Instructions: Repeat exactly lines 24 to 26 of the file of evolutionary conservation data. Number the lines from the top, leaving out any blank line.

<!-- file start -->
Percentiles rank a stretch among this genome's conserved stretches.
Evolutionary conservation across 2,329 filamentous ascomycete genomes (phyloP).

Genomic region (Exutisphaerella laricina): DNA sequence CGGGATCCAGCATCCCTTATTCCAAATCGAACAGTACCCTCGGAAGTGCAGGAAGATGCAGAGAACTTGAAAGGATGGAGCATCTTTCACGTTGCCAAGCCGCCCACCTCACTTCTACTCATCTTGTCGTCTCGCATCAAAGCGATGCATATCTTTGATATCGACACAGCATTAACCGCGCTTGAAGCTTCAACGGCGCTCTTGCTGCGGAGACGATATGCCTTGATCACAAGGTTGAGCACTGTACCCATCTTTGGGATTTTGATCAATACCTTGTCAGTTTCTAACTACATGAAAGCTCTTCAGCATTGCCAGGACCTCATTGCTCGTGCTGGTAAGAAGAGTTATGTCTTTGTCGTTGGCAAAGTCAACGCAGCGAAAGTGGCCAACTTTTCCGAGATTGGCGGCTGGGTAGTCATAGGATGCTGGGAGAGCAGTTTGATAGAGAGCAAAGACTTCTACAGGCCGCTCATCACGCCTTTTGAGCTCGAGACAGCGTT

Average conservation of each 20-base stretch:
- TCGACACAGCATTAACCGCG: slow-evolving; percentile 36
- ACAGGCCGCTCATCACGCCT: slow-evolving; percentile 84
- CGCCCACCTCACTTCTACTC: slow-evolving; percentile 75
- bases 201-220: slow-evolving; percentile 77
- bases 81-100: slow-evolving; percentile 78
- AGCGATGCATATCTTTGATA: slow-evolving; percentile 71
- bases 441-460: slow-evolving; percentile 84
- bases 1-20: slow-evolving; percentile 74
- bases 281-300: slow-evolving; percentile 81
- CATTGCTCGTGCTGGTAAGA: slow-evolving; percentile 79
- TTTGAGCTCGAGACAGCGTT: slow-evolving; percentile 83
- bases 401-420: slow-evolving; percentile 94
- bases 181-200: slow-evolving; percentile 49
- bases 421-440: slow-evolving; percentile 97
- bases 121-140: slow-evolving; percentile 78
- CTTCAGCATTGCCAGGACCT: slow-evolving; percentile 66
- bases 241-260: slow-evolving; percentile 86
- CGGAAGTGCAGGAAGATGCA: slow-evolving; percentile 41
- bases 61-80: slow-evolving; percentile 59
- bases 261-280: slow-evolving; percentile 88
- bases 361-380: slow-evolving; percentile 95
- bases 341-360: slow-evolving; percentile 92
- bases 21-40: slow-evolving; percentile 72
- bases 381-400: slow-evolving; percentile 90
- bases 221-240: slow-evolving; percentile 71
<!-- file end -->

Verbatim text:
- bases 261-280: slow-evolving; percentile 88
- bases 361-380: slow-evolving; percentile 95
- bases 341-360: slow-evolving; percentile 92